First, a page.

Look at this cool fruit! Scaly green skin, with teardrop shaped, hard seeds throughout the flesh. The pulp is sweet, a little tangy, and creamy. It’s called a cherimoya, and it’s one of my favorite tropical fruits!
The cherimoya is a fruit thought to be native of the Andes or Central America. Today, cherimoya is grown throughout South Asia, Central America, South America, Southern California, Portugal, southern Andalucia [La Axarquia] and South of Italy (Calabria).
The fruit flesh is white and creamy, and has numerous dark brown seeds embedded in it. Mark Twain called the cherimoya “the most delicious fruit known to men.” The fruit is fleshy and soft, sweet, white in color, with a sherbet-like texture, which gives it its secondary name, custard apple.
Some characterize the flavor as a blend of banana, pineapple, papaya, peach, and strawberry. Similar in size to a grapefruit, it has large, glossy, dark seeds that are easily removed. When ripe, the skin is green and gives slightly to pressure, similar to the avocado. Many people often chill the cherimoya and eat it with a spoon, which has earned it another nickname; the ice cream fruit.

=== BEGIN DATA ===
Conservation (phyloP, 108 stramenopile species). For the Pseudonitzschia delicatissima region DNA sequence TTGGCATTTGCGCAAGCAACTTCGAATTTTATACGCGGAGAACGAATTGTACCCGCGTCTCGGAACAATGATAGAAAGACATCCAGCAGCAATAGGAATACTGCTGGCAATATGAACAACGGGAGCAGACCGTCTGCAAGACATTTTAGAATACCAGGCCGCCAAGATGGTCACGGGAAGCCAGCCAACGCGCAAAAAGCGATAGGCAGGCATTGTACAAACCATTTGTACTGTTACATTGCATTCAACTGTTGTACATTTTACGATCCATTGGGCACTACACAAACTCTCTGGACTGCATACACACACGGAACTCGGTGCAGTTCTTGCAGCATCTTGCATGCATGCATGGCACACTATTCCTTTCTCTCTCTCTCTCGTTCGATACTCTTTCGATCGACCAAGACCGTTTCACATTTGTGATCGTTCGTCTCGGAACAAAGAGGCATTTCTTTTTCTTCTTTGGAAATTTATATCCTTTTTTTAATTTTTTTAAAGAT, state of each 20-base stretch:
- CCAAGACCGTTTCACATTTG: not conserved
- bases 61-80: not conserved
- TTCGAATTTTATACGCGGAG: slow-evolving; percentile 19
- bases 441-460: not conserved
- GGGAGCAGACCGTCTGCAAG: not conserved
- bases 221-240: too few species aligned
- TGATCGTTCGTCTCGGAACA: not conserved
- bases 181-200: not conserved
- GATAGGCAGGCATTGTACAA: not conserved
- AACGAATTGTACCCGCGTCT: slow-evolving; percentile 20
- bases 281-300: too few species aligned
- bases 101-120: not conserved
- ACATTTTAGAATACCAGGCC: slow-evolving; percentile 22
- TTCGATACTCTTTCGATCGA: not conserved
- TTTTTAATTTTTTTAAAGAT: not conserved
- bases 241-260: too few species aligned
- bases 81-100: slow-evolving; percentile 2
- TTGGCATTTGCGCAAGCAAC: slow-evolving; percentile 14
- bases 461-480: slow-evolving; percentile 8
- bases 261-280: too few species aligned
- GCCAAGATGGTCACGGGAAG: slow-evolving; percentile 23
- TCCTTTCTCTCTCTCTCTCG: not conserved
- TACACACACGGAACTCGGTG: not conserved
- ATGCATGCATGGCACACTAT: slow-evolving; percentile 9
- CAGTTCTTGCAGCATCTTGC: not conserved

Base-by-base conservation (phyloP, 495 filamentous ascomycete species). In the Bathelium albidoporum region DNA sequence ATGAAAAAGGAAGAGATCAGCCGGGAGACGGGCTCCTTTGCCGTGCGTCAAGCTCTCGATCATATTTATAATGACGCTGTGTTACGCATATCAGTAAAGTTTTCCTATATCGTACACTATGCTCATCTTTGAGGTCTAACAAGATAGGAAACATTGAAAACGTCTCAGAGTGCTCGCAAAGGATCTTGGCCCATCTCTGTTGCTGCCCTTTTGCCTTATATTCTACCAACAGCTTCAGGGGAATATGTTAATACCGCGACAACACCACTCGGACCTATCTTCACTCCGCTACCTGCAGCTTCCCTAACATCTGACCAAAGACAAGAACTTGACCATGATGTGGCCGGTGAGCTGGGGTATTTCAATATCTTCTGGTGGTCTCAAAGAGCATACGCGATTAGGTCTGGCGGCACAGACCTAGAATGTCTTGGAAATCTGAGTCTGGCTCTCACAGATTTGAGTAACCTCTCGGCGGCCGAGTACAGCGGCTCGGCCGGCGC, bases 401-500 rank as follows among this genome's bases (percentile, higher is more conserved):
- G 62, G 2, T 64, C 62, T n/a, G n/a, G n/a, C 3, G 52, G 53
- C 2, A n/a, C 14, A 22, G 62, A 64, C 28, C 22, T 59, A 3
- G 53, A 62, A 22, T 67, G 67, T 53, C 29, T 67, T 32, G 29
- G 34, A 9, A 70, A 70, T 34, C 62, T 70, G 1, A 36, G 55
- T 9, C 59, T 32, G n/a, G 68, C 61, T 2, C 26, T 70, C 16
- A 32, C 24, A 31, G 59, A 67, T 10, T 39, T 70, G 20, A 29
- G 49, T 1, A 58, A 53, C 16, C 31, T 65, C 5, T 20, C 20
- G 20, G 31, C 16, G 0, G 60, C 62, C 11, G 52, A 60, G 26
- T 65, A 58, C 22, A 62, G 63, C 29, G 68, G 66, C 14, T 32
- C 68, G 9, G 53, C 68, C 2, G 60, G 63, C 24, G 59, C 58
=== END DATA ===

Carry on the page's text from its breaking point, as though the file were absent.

My mom grew up eating tons of these in Vietnam. Unfortunately, now, we’re lucky if we can find one or two good ones a year. On our travels, we’ve seen varieties in Hawaii, Vietnam, and Jamaica.
As mentioned in the above description, these are ripe when they have a bright green skin color and are soft, like an avocado. Be careful with this tip! My mom has brought home so many that didn’t ripen, instead they turned black and became very firm. The fruits sold over here in the United States are picked so green for shipping that they lose a chance to ripen correctly. So pick a good cherimoya, if you do see them at the store!
While it is good to simply cut the fruit in half, remove the stem & core, and eat it chilled or frozen with a spoon, my mom and I like to cut them in wedges, down the skin, and eat them almost like sliced oranges or mangos. It’s such a treat on a hot day, with an amazing, creamy sweetness and tropical flavor.
So there you go, the cherimoya! If you stumble upon it in your travels, or even at your local produce store, try one! But make sure that it’s ripe!